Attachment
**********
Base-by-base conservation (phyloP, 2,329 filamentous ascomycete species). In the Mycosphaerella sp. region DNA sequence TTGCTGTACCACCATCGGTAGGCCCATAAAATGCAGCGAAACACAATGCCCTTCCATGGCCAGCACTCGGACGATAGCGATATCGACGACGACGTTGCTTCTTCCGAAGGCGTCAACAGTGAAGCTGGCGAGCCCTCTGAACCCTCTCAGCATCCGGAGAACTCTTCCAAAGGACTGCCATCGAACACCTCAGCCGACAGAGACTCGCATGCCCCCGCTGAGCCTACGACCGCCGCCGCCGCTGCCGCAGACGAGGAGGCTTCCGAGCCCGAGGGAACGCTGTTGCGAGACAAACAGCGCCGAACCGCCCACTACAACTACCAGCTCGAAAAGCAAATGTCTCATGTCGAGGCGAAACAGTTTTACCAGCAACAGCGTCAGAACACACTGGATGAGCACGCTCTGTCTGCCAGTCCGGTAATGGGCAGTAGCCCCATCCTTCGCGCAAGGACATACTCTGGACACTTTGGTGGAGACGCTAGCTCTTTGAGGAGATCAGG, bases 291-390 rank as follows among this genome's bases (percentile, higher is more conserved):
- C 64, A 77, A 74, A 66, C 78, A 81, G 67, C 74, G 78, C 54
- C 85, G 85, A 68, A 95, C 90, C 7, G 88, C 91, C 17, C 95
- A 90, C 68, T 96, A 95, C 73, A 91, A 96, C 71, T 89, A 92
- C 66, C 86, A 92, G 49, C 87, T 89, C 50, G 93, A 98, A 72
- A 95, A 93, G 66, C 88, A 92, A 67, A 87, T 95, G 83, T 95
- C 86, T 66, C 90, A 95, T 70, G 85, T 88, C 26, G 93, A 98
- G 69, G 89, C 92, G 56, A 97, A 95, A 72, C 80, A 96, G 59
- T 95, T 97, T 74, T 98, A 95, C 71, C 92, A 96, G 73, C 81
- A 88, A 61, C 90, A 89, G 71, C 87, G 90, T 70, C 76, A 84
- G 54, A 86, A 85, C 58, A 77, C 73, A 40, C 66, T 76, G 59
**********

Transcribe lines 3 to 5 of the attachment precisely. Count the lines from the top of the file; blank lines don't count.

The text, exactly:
- C 85, G 85, A 68, A 95, C 90, C 7, G 88, C 91, C 17, C 95
- A 90, C 68, T 96, A 95, C 73, A 91, A 96, C 71, T 89, A 92
- C 66, C 86, A 92, G 49, C 87, T 89, C 50, G 93, A 98, A 72